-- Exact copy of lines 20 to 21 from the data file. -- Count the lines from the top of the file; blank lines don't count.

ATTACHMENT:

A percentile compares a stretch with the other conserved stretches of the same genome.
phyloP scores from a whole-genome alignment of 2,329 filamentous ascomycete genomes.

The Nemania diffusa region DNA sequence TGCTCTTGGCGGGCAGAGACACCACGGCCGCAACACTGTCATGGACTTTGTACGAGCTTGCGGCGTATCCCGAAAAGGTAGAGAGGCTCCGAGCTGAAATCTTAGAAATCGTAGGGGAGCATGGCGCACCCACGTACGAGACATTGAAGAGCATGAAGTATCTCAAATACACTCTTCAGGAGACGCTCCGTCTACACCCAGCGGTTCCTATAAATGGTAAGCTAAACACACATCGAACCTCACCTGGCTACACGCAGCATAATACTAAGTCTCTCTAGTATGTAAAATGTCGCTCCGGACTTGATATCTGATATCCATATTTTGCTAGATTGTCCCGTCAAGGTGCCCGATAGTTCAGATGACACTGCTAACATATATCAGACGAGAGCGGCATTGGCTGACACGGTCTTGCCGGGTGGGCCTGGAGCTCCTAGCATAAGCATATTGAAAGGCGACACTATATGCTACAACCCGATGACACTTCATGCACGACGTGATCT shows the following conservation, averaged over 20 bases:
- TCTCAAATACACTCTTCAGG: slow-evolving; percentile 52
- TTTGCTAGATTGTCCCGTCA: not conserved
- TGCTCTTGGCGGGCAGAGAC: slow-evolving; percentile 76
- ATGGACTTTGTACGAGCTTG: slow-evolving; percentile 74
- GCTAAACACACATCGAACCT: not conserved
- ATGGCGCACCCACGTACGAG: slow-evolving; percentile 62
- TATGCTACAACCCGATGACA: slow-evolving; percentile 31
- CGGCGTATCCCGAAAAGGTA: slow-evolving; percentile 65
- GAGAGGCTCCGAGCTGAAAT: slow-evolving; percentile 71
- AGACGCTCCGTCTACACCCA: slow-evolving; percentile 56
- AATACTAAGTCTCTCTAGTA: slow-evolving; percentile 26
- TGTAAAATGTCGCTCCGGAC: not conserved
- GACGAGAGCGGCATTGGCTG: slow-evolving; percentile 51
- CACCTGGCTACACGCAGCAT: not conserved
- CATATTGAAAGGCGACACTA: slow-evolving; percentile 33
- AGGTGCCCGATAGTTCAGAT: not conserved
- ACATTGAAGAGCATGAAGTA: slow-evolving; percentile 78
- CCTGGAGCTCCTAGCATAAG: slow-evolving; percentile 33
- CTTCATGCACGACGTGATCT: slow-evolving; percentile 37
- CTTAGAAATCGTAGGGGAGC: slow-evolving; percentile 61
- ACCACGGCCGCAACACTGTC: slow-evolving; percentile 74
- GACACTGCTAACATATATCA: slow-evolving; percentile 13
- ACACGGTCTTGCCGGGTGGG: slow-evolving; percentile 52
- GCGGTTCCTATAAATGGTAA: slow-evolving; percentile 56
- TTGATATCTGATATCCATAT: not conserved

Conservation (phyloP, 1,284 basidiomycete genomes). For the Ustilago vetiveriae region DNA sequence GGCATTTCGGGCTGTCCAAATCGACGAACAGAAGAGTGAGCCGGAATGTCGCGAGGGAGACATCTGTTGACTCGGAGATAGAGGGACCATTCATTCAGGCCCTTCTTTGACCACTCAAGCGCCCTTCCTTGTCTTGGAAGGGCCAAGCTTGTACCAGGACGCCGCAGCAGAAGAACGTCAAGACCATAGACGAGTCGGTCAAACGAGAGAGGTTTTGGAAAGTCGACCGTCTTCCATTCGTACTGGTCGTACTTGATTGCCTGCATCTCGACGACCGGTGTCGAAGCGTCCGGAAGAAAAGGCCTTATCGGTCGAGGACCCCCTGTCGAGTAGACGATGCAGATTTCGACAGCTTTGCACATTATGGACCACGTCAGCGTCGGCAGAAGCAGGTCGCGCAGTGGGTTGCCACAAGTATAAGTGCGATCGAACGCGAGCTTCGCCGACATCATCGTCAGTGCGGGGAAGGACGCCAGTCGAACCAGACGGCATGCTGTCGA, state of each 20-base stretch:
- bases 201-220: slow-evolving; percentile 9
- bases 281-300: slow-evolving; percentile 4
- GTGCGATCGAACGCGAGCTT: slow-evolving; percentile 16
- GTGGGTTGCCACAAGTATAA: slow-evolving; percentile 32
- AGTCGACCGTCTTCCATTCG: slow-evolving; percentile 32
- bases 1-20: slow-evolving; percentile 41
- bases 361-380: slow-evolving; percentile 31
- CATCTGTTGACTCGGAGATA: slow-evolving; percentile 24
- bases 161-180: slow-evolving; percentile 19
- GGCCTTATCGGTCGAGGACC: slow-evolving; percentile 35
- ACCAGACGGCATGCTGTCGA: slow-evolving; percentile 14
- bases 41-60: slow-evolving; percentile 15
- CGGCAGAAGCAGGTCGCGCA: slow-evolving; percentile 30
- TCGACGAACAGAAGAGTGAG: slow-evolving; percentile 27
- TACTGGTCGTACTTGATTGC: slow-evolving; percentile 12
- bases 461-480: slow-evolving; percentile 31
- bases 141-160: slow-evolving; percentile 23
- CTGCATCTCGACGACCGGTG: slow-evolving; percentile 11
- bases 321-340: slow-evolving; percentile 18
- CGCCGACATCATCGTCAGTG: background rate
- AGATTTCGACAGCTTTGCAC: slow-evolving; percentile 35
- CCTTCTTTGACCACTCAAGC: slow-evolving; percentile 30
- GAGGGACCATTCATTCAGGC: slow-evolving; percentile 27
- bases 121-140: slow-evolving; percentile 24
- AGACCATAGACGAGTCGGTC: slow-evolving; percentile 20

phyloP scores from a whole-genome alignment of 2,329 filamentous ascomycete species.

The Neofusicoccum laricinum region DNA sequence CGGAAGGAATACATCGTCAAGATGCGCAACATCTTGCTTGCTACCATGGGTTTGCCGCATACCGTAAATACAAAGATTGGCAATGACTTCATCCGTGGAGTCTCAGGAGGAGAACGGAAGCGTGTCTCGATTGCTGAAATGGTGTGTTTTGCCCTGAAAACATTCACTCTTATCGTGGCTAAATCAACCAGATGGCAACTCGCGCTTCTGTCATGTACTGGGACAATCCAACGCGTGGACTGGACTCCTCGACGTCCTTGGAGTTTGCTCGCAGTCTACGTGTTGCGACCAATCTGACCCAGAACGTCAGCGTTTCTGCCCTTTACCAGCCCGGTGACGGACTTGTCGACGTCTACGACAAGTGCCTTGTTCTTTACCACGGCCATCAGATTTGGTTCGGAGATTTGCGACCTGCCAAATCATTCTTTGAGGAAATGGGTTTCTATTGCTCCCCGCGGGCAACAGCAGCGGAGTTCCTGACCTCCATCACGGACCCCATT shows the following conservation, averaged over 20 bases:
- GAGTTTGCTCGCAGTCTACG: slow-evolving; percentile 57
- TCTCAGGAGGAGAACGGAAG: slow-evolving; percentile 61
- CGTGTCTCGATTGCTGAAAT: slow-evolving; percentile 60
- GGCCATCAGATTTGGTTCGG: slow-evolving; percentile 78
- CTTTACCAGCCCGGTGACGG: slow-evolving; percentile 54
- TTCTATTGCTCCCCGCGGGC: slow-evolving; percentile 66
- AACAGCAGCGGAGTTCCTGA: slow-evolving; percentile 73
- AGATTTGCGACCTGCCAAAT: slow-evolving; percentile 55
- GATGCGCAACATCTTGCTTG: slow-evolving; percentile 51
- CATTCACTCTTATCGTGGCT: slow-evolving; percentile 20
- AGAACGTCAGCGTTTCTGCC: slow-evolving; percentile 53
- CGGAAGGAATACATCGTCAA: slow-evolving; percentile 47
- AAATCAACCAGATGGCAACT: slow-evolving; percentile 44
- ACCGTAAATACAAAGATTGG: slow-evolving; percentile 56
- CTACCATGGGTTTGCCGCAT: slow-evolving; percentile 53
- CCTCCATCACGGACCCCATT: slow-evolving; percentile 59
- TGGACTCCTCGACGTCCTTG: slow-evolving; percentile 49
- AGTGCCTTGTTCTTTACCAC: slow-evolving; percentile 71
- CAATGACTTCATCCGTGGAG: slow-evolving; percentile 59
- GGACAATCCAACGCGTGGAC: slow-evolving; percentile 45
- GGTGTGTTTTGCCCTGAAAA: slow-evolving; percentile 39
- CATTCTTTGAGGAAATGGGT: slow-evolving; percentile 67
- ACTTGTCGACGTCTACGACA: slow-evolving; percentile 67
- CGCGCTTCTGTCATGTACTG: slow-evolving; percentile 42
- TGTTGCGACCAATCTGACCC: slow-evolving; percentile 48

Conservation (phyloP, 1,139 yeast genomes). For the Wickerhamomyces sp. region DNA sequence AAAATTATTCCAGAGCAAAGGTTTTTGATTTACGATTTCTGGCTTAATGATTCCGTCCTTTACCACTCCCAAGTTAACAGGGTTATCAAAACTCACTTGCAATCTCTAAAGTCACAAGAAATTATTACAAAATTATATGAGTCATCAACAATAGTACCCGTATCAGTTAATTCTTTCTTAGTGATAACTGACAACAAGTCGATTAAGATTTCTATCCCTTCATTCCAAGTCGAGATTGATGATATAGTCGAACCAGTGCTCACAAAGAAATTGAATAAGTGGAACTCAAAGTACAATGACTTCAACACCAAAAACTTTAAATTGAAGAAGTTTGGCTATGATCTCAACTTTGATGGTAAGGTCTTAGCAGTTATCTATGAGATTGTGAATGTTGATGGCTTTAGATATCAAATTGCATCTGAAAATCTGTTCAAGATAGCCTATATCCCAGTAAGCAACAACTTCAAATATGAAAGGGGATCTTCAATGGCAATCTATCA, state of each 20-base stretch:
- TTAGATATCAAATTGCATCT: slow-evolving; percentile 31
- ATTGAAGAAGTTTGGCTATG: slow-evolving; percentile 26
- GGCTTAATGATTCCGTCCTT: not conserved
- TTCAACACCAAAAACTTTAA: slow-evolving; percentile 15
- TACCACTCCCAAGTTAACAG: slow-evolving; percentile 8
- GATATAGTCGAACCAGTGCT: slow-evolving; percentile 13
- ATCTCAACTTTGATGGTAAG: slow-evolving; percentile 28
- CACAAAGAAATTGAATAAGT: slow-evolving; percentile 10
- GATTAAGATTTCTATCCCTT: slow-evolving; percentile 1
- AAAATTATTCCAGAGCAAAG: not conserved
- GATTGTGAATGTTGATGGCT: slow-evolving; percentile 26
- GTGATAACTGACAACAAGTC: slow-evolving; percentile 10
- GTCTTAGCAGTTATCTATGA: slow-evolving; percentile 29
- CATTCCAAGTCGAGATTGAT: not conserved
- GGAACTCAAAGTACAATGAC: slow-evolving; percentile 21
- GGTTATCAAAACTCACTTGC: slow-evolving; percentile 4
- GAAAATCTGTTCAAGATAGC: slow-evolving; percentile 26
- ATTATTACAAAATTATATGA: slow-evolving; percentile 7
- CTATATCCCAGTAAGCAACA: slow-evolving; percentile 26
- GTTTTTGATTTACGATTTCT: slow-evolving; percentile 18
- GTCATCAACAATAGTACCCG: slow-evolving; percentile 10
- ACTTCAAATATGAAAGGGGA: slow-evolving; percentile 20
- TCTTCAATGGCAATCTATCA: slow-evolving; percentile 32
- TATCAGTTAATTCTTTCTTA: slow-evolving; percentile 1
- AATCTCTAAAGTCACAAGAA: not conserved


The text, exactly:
- ACATTGAAGAGCATGAAGTA: slow-evolving; percentile 78
- CCTGGAGCTCCTAGCATAAG: slow-evolving; percentile 33